The High Court allowed reasonable interest at the rate of six per cent. The Supreme Court laid down that “on a conspectus of all the decisions and the provisions of Section 61(2) we are constrained to hold that the plaintiff is entitled to get a decree of interest on the unpaid price @ 6 per cent annum which is considered to be a reasonable rate of interest. The entire principle is thus governed by the Law related to Sale of Goods Act.

2. Suit for damages for non-acceptance

Section 56 of the Act provides that where the buyer wrongfully neglects or effuses to accept and ay for the goods, the seller may sue him for damages for non-acceptance. This section does not provide as to how damages for non-acceptance are to be assessed. It depicts another aspect of the Law related to Sale of Goods Act.

The principles for assessment of damages are laid down in Section 73 and 74 of the Indian Contract Act, 1872, and the same principles would be equally applicable. Where the goods are easily saleable n the market, the principle applicable is that the buyer has to ay to the seller the loss that the seller has sustained on reselling the goods on the date of beach of contract committed by the buyer. Whether the seller resells the goods or not, the measure of damages will be the difference in the market and contract prices on the day of breach.

This principle of the Law related to Sale of Goods Act applies even if the seller has actually suffered less loss. Where there is failure to accept an installment, the difference is to be taken on the due date of an installment. Where the difference is nil, the seller can get only nominal damages. Where the market price rises after the breach so that the seller makes a profit on resale, even so the court may allow him the difference. Where the goods do not have any ready market, the measure of damages will depend upon the facts of each case.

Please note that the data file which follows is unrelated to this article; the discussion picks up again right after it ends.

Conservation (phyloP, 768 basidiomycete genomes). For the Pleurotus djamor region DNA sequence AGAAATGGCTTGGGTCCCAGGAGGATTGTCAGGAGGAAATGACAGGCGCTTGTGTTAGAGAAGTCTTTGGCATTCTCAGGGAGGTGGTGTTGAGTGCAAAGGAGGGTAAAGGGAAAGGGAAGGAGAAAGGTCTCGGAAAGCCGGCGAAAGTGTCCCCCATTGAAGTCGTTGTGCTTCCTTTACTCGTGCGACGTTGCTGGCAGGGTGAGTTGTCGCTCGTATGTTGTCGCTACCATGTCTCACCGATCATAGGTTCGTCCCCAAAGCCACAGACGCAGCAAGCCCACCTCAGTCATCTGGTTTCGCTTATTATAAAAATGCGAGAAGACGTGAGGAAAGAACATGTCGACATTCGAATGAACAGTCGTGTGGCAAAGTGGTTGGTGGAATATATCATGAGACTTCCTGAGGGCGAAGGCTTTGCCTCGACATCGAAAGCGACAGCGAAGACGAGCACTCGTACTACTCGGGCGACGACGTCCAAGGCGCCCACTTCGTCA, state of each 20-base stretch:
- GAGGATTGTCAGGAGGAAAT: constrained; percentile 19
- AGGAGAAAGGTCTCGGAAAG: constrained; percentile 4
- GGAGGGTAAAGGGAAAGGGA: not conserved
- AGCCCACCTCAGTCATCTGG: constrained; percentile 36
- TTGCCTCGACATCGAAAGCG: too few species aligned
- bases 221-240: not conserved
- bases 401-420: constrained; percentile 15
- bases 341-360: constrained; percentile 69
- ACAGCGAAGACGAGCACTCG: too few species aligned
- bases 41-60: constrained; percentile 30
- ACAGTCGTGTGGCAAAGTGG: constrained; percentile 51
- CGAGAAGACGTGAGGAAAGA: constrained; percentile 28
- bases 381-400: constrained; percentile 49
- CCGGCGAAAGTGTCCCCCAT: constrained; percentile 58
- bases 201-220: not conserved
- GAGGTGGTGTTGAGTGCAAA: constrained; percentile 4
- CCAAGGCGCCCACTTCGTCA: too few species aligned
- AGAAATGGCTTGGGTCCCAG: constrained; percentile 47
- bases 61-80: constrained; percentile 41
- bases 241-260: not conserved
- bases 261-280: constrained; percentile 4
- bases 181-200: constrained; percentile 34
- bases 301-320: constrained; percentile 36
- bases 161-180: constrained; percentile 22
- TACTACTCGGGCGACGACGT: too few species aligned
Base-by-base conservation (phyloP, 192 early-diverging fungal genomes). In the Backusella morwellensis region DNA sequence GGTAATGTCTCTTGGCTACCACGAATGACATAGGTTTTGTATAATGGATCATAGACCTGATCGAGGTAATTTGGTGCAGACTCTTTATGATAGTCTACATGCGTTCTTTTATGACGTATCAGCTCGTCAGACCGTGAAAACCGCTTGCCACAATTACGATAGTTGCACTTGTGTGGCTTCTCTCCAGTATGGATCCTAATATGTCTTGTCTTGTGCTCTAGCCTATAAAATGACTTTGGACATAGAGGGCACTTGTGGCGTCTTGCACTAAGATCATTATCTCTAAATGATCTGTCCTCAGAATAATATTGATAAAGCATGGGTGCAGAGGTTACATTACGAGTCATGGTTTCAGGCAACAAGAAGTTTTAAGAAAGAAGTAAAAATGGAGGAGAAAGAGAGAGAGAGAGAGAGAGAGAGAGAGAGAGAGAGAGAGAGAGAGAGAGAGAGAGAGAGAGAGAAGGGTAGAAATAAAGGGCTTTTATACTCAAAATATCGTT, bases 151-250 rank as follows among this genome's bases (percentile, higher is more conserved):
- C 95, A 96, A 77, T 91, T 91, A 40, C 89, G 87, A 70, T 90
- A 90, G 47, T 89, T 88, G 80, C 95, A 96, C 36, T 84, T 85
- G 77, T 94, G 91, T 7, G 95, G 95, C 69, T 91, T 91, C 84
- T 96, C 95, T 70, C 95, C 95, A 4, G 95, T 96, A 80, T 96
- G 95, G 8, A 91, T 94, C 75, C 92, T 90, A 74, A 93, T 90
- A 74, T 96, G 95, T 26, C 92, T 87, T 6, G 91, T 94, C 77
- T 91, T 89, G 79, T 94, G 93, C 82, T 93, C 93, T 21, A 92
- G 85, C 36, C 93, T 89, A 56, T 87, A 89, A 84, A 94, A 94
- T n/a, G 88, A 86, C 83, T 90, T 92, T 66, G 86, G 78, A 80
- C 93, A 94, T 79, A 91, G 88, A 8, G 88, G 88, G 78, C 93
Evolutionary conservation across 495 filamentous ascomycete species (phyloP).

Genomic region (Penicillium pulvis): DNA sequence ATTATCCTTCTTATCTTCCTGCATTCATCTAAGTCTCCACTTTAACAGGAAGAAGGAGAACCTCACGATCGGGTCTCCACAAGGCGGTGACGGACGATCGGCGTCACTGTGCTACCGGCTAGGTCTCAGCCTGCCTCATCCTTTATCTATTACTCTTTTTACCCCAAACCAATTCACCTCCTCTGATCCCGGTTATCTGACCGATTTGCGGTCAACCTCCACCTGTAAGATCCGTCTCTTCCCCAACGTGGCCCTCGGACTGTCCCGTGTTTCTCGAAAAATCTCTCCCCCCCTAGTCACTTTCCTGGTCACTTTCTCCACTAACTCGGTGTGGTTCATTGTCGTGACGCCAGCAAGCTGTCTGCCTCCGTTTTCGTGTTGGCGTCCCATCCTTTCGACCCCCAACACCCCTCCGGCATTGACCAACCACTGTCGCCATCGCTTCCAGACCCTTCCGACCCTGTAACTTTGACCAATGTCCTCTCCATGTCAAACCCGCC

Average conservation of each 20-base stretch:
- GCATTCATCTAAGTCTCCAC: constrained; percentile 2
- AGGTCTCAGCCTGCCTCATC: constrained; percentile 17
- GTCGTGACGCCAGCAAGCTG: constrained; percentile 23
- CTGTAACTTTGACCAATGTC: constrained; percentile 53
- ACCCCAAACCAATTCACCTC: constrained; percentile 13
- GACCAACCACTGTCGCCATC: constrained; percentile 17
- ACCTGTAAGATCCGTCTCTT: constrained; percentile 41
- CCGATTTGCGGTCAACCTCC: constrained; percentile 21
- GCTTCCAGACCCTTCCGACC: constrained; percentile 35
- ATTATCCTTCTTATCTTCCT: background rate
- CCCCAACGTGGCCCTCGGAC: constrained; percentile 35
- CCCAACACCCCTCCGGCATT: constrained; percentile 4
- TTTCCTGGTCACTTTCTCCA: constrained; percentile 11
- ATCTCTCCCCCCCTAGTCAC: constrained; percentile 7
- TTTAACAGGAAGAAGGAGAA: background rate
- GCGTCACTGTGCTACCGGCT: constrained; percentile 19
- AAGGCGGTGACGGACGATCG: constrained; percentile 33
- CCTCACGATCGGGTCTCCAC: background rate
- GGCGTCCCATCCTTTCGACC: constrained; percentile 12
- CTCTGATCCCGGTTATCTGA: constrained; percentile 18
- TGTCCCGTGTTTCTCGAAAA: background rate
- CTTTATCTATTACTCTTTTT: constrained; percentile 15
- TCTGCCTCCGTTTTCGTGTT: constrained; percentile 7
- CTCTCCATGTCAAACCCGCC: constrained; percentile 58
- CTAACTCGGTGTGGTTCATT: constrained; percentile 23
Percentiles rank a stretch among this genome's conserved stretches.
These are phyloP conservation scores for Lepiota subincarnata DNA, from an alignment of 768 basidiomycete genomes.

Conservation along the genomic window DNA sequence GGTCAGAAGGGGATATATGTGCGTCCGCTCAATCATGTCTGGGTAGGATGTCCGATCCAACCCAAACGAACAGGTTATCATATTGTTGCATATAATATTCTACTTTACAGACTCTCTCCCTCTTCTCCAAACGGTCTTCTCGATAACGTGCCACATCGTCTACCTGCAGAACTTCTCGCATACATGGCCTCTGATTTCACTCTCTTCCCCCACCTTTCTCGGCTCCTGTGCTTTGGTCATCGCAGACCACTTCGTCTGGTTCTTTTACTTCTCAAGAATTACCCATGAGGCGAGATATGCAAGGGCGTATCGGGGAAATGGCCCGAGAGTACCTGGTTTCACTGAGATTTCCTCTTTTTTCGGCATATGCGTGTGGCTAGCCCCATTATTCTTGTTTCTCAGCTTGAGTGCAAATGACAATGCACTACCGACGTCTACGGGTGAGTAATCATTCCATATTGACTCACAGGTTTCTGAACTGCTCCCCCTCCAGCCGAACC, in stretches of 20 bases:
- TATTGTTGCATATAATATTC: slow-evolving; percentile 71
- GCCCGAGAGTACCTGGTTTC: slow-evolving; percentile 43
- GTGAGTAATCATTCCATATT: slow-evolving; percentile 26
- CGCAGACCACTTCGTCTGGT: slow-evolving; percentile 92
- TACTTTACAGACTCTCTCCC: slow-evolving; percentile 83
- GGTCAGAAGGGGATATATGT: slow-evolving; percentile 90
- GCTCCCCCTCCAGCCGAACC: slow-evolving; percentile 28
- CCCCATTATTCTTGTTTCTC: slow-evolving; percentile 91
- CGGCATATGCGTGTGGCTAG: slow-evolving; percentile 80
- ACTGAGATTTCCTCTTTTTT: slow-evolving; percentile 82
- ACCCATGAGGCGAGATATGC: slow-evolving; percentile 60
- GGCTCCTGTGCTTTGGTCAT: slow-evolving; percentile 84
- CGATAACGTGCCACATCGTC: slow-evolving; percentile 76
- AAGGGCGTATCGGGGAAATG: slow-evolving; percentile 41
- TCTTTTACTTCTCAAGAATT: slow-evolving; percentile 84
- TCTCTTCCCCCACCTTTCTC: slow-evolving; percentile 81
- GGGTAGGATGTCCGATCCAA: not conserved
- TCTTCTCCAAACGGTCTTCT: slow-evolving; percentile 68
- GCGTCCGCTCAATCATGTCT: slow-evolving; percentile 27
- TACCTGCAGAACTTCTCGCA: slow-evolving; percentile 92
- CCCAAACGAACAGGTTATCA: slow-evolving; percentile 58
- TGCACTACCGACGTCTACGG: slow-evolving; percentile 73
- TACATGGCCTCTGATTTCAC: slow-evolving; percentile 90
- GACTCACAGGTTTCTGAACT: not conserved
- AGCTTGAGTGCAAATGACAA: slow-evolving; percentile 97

Remedies against goods sold are available only to an unpaid seller under the Law related to Sale of Goods Act. Section 45 of the Sale of Goods Act defines unpaid seller as a seller to whom the whole of the price has not been paid or offered or to whom a cheque or some other negotiable instrument was given for the price and the same has been dishonoured.

Under Section 46 of the Act, the unpaid seller of goods has the following remedies against the goods contracted to be sold:

(a) Right of Lien.
(b) Right of Stoppage in Transit.
(c) Right of Resale.
(a) Right of Lien

Lien means retaining the goods. Possession is an essential element for the exercise of this right. Unless there is possession, there is no lien. The unpaid seller who is still in possession is entitled to retain the possession of the goods until payment or tender of the price in the following cases:

(a) Where the goods have been sold without any stipulation as to credit.
(b) Where the goods have been sold on credit, but the term of credit has expired.
(c) Where the buyer becomes insolvent.

The seller may exercise his right of lien even when he is in possession of the goods as agent or bailee for the buyer.

Where an unpaid seller has made part delivery of the goods, be may exercise his right of lien on the remainder, unless such part delivery has been made under such circumstances as to show an agreement to waive the lien.

Termination of Lien

An unpaid seller loses his right of lien when he absolutely delivers the goods to a carrier or some other person for the purpose of transmission to the buyer and does not reserve any right, called the right of disposal, to take back the goods; or when the buyer or his agent has taken possession of the goods or when the seller has waived his right of lien. A waiver may be express or implied. An express waiver means the seller promising to deliver the goods without waiting for the price. Implied waiver means an agreement to sell goods on credit or delivery of the documents of title to the goods enabling the buyer to take delivery of the goods.